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Cybernaut

Internet still sick

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A series of computer worms in recent weeks has infected millions of computers, taking advantage of flaws in networks and software to propagate their mischief.

As of Aug. 19, Symantec (http://securityresponse.symantec.com) listed the top virus threats as W32.Sobig.F@mm; W32.Welchia.Worm; W32.Blaster.Worm; W32.Bugbear.B@mm; W32.Minmail.A@mm; and W32.HLLW.Fizzer@mm.

Because we’re a Mac shop here at Pique Newsmagazine, we weren’t affected by any of these PC-centric pests, although we did get our share of e-mails from infected computers.

Patches for all of these worms and viruses were available almost immediately, but by the time the alert goes out the damage is typically already done.

Sobig.F, for example, was just the latest in a string of similar viruses, following Sobig.A, Sobig.B, etc. It was programmed to spread from computer to computer through the Internet by using e-mail address books, and then to attempt to download information from one of 20 master computers over a period of a weekend. Imagine hundreds of thousands of computers attempting to link up with a handful of computers over a short period of time – it would effectively shut those master computers down.

The computer security specialists discovered the threat early and succeeded in thwarting the virus by taking their computers off-line and patching their security systems.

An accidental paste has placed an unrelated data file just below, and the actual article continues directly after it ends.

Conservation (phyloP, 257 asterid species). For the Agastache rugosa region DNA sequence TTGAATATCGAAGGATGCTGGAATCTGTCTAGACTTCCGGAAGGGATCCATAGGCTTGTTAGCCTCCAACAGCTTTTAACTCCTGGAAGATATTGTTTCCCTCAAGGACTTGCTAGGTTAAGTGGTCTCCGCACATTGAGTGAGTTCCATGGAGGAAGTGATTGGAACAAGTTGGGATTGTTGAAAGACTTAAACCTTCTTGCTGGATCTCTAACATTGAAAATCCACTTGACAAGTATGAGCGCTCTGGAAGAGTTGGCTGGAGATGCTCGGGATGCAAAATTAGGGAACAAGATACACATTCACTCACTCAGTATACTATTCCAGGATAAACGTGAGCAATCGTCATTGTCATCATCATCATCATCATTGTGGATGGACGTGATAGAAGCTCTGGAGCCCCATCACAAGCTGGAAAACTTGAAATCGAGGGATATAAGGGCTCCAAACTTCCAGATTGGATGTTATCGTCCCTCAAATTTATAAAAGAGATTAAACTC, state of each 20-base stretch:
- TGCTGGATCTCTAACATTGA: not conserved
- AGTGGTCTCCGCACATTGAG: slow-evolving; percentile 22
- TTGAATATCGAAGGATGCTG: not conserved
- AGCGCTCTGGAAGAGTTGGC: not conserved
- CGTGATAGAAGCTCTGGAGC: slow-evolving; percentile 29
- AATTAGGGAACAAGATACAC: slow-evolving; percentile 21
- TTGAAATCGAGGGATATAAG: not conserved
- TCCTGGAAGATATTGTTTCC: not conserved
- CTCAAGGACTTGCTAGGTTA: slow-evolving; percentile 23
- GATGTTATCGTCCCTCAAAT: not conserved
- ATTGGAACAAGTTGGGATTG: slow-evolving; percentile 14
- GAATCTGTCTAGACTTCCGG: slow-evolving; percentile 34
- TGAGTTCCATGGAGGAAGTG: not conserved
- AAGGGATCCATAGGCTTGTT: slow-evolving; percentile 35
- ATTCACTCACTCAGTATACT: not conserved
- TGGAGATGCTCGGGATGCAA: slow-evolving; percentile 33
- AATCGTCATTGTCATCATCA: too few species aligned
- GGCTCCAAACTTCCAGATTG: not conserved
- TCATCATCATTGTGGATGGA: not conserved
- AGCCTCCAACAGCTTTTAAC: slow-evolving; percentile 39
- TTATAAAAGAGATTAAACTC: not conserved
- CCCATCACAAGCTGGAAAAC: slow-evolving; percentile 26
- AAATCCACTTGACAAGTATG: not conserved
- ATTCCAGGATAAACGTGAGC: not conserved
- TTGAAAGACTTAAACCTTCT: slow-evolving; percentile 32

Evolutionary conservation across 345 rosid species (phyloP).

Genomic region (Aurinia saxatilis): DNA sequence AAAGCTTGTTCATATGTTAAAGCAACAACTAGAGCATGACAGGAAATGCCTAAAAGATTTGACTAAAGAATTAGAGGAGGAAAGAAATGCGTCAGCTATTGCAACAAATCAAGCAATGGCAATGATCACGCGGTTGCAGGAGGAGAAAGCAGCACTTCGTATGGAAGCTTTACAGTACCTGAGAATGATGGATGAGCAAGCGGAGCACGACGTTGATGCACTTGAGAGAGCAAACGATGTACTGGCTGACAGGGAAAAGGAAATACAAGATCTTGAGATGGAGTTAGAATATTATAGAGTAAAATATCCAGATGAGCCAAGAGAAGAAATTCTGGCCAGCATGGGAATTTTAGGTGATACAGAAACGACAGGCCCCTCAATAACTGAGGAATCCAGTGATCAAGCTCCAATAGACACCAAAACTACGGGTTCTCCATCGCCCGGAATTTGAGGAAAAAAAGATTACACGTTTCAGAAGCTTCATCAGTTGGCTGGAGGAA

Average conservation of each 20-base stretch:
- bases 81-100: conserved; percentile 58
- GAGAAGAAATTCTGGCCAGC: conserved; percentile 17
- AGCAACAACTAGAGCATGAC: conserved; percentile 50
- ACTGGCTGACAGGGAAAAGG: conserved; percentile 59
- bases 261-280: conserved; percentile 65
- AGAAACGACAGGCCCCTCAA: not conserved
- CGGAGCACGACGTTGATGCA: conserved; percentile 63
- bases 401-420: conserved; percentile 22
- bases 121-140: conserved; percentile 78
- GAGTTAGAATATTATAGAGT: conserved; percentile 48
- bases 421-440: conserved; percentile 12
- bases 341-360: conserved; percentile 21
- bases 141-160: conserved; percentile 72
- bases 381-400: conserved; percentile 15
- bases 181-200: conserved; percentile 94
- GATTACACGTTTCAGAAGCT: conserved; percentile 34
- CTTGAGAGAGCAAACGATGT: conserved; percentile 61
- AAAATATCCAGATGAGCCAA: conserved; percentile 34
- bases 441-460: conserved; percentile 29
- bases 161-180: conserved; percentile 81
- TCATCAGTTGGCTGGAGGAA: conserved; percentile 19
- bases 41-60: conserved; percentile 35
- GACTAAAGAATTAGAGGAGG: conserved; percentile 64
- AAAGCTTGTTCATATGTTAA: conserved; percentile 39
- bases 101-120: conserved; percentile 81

Now security experts are watching for Sobig.G to emerge. Then Sobig.H. Followed by Sobig.I. And so on and so on.

Nobody knows who is responsible. Sobig.F was spread using online news groups tied to porn by someone using a stolen credit card.

The Blaster virus uses a hole in Windows to crash computers. It was followed closely by Welchia – an ill-advised attempt to patch the hole that Blaster takes advantage of that ended up congesting networks.

Microsoft programs are frequently the target of virus attacks, and while many do spread, the actual damage has been contained recently. More malicious virus and worm programmers are more of a nuisance than a threat it would seem, but security experts are still taking it seriously.

What is becoming more and more apparent is that the majority of worm and virus infections are preventable by the use of firewalls, security software and common sense, but the majority of computer users seem to have none of these things.

To counter this, Microsoft is taking some unusual steps. Last week the company launched a "Protect Your PC" public awareness campaign. The campaign urges computer users to get security software and to update it regularly. In addition, they recommend regularly updating and patching your software programs and operating systems.

Another fix proposed by Microsoft is a system that would automatically offer software updates to users that they can either take or leave.

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